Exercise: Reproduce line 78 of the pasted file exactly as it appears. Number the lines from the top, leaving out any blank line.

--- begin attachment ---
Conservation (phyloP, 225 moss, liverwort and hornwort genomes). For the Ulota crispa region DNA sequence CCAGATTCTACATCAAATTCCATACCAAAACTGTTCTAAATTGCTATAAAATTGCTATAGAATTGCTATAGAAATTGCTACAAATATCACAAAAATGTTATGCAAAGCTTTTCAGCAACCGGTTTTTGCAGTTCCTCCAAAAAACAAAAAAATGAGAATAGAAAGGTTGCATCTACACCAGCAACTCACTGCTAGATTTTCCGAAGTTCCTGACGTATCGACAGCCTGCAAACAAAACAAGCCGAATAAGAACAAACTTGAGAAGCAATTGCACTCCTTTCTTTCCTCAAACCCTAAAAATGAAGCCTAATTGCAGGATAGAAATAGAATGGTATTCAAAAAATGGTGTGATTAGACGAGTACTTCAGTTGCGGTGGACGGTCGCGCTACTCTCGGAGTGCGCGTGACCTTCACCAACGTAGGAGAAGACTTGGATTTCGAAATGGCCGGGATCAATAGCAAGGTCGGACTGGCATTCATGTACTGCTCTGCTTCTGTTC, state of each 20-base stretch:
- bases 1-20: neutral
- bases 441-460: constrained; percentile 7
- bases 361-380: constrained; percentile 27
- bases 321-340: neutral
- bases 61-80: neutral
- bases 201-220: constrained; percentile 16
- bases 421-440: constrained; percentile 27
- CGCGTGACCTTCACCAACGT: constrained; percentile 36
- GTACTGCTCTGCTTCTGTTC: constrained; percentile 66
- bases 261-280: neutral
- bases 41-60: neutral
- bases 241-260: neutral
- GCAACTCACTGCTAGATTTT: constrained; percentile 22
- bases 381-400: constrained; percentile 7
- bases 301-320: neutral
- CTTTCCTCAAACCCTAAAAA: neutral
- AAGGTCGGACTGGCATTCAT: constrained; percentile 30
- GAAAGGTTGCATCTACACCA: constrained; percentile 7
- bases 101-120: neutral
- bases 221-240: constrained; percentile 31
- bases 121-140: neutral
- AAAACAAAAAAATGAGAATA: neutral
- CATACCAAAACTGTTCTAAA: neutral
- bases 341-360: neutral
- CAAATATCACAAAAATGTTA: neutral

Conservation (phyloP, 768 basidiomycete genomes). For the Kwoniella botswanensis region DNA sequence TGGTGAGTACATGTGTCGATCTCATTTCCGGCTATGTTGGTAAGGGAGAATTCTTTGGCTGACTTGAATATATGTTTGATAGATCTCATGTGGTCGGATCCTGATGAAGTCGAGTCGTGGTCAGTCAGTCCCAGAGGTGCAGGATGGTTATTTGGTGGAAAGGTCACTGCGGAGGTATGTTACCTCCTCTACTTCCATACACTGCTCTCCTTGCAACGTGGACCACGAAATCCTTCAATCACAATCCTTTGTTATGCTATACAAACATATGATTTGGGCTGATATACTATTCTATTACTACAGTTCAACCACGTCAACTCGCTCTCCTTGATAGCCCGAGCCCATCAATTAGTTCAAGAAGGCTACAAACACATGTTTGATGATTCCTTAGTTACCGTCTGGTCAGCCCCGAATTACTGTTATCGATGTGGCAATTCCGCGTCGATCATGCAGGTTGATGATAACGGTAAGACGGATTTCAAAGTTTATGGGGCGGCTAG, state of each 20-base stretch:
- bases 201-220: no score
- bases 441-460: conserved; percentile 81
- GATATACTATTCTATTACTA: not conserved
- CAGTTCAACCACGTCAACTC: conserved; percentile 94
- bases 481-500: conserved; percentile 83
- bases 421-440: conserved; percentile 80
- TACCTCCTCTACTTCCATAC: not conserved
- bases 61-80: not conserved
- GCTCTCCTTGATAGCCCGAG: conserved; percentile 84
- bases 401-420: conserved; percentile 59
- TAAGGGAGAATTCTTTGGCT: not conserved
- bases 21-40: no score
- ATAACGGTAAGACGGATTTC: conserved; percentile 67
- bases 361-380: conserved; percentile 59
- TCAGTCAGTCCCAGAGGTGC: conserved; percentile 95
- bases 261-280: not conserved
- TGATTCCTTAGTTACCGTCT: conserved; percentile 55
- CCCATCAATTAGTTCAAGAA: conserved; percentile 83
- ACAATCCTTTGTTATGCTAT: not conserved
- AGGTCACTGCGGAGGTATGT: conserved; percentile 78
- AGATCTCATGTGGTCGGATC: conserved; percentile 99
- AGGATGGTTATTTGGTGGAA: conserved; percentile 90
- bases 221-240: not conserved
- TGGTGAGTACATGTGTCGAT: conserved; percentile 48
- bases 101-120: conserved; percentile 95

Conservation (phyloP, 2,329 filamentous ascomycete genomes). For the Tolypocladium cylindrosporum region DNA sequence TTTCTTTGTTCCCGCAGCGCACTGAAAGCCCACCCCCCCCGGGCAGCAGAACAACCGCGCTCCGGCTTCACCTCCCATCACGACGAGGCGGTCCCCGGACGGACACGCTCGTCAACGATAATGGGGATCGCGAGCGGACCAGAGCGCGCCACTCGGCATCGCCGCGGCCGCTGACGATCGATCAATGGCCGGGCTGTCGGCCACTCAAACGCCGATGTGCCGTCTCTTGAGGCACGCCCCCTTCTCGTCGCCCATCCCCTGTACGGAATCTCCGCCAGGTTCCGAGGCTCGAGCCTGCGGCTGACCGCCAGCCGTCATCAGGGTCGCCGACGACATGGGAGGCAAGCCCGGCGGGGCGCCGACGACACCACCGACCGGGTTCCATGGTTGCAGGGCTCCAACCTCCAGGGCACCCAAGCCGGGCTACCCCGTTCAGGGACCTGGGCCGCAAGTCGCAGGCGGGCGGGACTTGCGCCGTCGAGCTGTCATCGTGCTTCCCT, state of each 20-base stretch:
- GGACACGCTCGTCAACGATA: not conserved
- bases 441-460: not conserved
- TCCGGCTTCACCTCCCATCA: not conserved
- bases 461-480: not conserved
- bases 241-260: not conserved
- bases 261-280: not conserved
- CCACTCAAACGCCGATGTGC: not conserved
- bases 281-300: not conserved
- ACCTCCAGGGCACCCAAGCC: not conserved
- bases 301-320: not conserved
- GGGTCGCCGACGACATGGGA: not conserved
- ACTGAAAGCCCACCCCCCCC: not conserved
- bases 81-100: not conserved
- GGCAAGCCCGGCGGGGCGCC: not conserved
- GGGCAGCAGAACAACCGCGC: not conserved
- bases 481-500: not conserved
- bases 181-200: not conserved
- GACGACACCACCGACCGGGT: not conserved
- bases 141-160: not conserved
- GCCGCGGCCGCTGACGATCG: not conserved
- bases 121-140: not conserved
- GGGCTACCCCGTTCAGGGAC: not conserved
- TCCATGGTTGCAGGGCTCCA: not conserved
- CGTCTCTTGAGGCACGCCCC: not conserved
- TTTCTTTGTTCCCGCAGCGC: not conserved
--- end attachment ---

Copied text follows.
- TTTCTTTGTTCCCGCAGCGC: not conserved